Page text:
Health & Safety has come a long way in the 40 years with legislation, guidance, best practice and shared learning helping to drastically reduce the incidence of accidents and deaths.
But how far do we yet have to go in influencing people in adopting a more positive attitude to H&S? And should we, perhaps, also be looking with a different perspective at people’s behaviour leading up to an incident?
When someone is involved in an accident how often do we assume that their behaviour, during that incident, was a result of “how they are” (i.e. personal attitude, level of intelligence, personality) rather than the possibility that their behaviour may have been influenced by some external factor?
Ignoring that possibility may cause the organisation concerned to miss an important lesson to be learned and not take appropriate action to avoid a similar occurrence in the future. Investing time, money and resources to change behaviours rather than addressing the external cause is also not only an expensive waste for the business, it can actually turn staff “off” and engender an overall negative response to H&S.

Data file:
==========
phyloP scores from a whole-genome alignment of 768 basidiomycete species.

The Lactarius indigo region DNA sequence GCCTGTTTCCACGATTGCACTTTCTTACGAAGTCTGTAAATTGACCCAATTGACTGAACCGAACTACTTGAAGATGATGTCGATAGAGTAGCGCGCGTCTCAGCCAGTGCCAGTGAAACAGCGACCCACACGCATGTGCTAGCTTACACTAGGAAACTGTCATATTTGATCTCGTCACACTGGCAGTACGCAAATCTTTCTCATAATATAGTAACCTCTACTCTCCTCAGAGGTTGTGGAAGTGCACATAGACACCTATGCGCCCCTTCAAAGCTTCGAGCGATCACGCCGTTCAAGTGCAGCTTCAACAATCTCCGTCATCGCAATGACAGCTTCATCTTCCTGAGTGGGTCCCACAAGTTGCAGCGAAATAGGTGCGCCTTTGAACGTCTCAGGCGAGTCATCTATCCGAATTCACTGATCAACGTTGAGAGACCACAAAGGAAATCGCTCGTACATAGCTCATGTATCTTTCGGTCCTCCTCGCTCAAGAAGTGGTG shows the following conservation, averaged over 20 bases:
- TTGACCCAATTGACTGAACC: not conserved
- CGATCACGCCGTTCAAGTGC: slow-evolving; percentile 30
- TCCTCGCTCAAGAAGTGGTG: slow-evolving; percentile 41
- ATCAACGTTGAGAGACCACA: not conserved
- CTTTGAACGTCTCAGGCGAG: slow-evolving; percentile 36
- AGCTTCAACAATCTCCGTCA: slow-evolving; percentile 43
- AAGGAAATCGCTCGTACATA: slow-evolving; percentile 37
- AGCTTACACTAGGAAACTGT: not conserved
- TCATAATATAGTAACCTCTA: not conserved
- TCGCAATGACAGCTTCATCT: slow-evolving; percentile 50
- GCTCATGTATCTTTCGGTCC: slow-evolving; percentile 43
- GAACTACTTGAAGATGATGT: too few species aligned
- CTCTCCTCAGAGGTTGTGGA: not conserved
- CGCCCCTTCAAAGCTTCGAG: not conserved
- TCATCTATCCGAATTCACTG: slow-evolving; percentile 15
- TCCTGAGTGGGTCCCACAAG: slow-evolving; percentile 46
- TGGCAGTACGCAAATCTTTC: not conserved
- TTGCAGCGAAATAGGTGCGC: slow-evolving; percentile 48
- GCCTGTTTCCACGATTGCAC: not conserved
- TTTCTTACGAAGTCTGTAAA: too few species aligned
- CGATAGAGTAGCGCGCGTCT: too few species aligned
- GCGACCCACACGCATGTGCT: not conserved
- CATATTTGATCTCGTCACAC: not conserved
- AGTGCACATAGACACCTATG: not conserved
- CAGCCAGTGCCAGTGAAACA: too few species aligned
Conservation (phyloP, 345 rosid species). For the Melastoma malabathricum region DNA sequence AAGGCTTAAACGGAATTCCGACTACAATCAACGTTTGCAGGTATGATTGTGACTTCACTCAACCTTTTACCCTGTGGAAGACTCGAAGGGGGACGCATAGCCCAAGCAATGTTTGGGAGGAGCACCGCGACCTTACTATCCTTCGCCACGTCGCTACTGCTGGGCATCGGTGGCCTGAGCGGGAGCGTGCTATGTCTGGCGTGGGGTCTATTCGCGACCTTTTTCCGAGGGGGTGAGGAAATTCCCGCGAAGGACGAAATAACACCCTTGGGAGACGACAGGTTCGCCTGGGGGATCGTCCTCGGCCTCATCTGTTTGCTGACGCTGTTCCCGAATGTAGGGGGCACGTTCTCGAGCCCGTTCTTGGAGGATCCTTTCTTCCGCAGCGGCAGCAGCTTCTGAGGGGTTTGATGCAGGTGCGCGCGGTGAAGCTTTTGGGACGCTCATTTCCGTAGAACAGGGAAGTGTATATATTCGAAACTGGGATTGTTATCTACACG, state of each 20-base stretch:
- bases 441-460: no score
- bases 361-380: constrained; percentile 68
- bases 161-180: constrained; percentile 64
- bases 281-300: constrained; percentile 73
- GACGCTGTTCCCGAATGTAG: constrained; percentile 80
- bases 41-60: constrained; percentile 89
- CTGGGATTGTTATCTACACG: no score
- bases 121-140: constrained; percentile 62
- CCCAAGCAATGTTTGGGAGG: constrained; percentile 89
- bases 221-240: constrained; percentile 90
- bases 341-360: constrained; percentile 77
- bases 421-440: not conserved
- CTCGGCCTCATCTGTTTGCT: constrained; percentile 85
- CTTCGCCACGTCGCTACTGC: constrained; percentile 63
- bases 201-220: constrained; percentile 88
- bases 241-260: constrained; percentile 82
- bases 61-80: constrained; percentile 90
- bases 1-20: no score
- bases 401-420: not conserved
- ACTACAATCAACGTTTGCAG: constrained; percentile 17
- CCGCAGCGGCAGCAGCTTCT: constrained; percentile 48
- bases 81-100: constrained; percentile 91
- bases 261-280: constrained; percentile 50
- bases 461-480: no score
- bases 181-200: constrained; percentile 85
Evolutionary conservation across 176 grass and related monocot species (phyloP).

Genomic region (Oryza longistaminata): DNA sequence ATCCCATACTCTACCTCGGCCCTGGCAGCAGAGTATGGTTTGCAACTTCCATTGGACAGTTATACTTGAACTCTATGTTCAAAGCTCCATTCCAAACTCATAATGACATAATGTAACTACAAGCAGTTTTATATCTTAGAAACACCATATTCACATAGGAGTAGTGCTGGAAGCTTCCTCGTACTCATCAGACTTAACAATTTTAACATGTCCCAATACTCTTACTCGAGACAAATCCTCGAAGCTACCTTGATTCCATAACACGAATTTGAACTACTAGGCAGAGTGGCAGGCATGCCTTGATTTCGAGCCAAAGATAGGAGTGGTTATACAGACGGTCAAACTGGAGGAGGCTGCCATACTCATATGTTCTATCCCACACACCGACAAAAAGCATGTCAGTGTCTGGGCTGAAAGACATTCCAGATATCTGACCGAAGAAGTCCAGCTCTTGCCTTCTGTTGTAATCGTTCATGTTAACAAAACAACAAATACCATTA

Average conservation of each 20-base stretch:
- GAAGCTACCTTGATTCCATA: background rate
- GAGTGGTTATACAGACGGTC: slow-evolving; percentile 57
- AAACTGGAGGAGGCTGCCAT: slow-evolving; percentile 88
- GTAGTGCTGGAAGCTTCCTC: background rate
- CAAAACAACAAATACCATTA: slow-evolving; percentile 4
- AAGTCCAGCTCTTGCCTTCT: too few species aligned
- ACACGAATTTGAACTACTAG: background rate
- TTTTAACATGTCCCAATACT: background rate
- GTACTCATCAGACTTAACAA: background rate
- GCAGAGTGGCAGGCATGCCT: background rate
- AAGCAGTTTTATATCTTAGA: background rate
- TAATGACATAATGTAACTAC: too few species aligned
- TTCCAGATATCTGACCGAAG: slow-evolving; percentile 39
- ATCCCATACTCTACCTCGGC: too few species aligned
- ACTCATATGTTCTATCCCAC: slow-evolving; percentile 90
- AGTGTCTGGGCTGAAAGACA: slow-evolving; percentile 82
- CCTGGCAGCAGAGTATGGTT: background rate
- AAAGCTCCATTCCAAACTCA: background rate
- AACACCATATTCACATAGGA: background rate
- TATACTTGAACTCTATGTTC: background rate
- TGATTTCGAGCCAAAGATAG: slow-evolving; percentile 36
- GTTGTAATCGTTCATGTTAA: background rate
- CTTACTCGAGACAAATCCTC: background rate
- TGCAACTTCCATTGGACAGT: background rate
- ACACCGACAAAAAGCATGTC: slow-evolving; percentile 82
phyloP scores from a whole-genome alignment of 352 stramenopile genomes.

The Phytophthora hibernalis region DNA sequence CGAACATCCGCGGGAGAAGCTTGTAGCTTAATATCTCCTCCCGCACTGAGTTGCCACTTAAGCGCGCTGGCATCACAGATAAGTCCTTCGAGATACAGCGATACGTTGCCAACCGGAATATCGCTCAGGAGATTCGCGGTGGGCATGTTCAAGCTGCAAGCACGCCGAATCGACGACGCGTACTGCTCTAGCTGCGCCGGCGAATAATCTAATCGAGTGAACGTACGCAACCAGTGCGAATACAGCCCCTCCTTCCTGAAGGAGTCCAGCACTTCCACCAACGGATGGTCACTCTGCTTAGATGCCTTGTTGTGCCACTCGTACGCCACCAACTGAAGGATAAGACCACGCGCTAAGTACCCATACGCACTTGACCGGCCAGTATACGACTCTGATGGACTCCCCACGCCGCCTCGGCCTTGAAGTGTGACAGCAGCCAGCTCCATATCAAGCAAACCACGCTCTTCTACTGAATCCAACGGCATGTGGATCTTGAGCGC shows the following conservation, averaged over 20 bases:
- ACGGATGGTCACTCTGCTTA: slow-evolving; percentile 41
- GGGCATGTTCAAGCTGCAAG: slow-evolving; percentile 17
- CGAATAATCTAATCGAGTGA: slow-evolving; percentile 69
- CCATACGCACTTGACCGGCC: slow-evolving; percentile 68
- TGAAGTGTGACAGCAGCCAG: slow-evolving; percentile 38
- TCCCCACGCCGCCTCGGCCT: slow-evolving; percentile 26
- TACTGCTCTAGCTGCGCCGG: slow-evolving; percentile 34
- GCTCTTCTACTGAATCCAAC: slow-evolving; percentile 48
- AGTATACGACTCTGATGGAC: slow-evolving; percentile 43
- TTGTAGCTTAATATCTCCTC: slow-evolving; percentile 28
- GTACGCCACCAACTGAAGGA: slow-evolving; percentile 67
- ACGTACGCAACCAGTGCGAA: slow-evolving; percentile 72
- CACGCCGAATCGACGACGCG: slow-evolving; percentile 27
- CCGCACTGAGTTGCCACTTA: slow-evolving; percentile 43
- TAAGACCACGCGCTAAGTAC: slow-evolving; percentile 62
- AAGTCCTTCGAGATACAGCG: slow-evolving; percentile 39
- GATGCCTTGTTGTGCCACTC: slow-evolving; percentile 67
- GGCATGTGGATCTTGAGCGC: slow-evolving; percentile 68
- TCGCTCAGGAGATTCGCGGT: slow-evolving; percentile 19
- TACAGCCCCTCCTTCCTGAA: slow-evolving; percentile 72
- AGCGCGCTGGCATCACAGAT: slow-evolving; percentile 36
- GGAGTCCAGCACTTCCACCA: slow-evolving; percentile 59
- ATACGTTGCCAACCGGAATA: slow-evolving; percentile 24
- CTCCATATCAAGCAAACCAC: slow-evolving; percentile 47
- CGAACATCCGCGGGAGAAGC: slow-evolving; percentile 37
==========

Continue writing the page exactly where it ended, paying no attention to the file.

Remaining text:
We know that simply blaming someone’s behaviour that is judged as wrong in hindsight, does not explain why they did what they did in the first place i.e. what influenced their actions.
Looking at why the behaviour occurred rather than attempting “to cure” the behaviour itself may, therefore, be a better way to directly address the root cause of the incident.
Would a better approach be to take time to understand the behaviour in the context in which it happened: what were they trying to do; what information / knowledge did they have at the time; what was going on around them when the incident took place?
A better understanding of why things happened may result in changes such as redesigning the job role, how tasks are assigned or the conditions in which they are carried out.
For those in the frontline of H&S “enforcement”, whether that is your primary role within an organisation or just an “add on” to your job, now might be a good time to reassess just how you go about H&S. Is it with a “you can’t do that!” attitude or do you engage with colleagues – working with them to develop a best practice method that will cover everyone’s interests and safety. Then, when it really counts and you need to immediately stop unsafe practices, you are more likely to get the right response and the full collaboration of colleagues.
Adam Wade CMIOSH, MInstLM, AIEMA, MIIRSM